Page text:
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Prostate Cancer Vaccine Shows Few Side Effects

And it extends life for men with advanced disease, researchers say

MONDAY, May 31 (HealthDay News)-- The newly approved therapeutic prostate cancer vaccine, Provenge, is safe and has few side effects, a new study finds.

In April, the U.S. Food and Drug Administration approved the vaccine for use in men with advanced prostate cancer who had failed hormone therapy.

"Provenge was approved based on both safety and clinical data," said lead researcher Dr. Simon J. Hall, chair of urology at Mount Sinai Medical Center in New York City.

This safety data shows that there are very limited side effects, Hall added.

The advantage of the vaccine for patients with metastatic hormone-resistant prostate cancer is that it has fewer side effects than chemotherapy, which is the only other treatment option for these patients, Hall explained.

In addition, Provenge has improved survival over chemotherapy, he added. The average survival time for men given Provenge is 4.5 months, although some patients saw their lives extended by two to three years.

"This is a newly available treatment, with very limited side effects, compared to anything else that a man would be considering in this state," Hall said.

Hall was to present the results on Monday at the American Urological Association annual meeting in San Francisco.

Data from four phase 3 trials, which included 904 men randomized to either Provenge or placebo, showed the vaccine extended survival, improved quality of life and had only mild side effects.

In fact, more than 83 percent of the men who received Provenge were able to do perform activities without any restrictions, the researchers noted.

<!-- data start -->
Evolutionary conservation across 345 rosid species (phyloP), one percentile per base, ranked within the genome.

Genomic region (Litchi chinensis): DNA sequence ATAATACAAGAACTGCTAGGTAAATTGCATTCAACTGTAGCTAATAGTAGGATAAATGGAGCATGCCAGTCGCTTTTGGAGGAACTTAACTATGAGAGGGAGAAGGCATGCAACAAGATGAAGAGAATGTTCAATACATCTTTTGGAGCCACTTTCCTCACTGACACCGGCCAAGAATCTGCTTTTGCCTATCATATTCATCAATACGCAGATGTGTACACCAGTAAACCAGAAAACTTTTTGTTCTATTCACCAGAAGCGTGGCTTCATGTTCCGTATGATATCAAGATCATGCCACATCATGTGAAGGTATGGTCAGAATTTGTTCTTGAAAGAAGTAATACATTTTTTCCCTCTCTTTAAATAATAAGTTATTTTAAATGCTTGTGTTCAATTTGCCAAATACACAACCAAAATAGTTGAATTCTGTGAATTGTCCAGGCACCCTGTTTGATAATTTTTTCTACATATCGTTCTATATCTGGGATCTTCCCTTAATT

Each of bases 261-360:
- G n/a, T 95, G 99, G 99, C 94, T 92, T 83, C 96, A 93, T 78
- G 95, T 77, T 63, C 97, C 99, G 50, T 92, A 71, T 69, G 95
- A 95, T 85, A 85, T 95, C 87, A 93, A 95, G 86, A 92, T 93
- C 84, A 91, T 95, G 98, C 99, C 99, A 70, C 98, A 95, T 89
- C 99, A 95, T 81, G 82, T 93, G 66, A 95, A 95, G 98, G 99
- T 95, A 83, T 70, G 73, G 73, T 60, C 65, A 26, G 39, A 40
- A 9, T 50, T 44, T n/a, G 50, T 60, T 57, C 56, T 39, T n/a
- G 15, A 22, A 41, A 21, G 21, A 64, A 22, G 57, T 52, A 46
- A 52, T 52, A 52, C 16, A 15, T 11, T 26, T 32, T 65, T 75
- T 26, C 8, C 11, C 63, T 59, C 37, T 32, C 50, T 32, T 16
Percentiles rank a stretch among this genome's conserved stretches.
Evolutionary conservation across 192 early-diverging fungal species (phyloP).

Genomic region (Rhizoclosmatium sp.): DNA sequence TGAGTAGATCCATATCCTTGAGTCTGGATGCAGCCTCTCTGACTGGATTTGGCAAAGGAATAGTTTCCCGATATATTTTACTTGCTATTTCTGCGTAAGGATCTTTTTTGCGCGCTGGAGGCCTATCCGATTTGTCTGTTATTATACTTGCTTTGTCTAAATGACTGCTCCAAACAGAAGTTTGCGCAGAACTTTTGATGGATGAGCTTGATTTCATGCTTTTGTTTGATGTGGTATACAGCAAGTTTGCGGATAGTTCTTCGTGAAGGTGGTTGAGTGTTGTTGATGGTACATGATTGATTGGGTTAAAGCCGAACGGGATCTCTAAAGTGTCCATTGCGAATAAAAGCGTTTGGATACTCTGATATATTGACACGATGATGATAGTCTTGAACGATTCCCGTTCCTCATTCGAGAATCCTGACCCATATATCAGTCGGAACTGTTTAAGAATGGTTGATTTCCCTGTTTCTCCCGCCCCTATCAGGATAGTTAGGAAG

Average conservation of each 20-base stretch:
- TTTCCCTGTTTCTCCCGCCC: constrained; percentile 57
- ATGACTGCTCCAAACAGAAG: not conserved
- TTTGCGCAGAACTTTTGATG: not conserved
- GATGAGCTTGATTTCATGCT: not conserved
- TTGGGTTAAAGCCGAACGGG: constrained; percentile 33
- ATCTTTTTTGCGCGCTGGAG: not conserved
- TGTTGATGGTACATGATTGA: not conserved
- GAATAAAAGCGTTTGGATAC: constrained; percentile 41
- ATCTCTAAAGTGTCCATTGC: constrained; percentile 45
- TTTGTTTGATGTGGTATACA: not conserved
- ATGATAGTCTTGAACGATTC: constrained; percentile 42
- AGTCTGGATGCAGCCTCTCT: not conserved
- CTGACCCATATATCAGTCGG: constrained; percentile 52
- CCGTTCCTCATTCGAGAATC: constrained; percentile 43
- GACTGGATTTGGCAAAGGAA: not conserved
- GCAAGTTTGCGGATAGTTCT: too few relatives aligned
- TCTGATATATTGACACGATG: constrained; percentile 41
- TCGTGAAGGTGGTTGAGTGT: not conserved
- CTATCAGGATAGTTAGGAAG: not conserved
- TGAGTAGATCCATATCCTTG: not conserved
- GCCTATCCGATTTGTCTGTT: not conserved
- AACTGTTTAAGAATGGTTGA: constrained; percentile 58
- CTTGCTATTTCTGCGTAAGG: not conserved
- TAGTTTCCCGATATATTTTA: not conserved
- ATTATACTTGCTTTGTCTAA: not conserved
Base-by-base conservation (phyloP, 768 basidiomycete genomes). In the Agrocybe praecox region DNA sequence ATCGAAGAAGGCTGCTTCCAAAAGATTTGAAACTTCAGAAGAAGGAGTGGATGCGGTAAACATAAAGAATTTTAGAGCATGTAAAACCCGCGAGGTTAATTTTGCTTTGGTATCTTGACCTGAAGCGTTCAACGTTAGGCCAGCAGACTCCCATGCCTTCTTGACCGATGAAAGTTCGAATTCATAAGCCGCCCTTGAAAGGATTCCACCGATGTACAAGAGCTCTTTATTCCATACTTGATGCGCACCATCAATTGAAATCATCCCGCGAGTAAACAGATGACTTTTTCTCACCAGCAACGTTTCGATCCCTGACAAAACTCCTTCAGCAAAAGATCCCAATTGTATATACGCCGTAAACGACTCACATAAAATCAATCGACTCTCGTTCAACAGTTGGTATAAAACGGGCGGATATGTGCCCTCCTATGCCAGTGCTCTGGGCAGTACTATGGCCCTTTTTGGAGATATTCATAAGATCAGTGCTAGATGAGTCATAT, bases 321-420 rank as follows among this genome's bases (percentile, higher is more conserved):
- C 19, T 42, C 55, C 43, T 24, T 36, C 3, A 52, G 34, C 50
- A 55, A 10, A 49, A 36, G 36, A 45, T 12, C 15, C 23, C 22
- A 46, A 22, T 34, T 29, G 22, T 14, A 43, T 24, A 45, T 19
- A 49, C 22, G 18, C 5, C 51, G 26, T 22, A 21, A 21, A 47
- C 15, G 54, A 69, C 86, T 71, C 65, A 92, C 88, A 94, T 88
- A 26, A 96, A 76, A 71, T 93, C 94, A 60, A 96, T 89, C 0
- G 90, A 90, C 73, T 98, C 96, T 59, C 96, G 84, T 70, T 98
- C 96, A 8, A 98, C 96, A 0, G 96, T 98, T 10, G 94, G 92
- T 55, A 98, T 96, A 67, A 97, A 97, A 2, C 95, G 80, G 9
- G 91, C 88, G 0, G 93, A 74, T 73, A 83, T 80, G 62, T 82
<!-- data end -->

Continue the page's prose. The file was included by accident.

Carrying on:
In terms of side effects, the most common were flu-like symptoms such as chills, fever and headache, which were seen in 3.5 percent of the men. Usually it took only a day or two for the symptoms to resolve.

More serious side effects, such as infusion reactions, affected 3.5 percent of the patients. Cerebrovascular problems affected 3.5 percent of those who received the vaccine and 2.6 percent of those who received placebo, Hall's group found.

Dr. Nelson Neal Stone, a clinical professor of urology and radiation oncology at Mount Sinai School of Medicine in New York City, said that "the side effects are like having the flu and they can be managed with aspirin."

However, Stone pointed to one big drawback to Provenge: cost. "I've heard $30,000, I've heard $90,000 ... I have no idea what it's going to cost. And who's going to pay for it?" he said.

Provenge is a therapeutic (not preventive) vaccine that is made from the patient's own white blood cells. Once removed from the patient, the cells are treated with the drug and placed back into the patient. These treated cells then cause an immune response, which in turn kills cancer cells, while leaving normal cells unharmed.

According to the FDA, Provenge is given intravenously in a three-dose schedule delivered in two-week intervals.

The vaccine was developed by Seattle-based Dendreon Corp., which conducted initial studies among men with advanced prostate cancer who had already failed standard hormone treatment.

According to American Cancer Society estimates, more than 192,000 new cases of prostate cancer are diagnosed in the United States each year, and 27,360 men die from the disease.

Prostate cancer is the most common form of cancer diagnosed in American men, after skin cancer. More than 2 million American men who have had prostate cancer at some point are still alive today. The death rate is going down and the disease is being found earlier, according to the cancer society.

More information

For more information on prostate cancer, visit the American Cancer Society.

SOURCES: Simon J. Hall, M.D., associate professor and chair, urology, Mount Sinai Medical Center, New York City; Nelson Neal Stone, M.D., clinical professor, urology and radiation oncology, Mount Sinai School of Medicine, New York City; May 31, 2010, presentation, American Urological Association annual meeting, San Francisco

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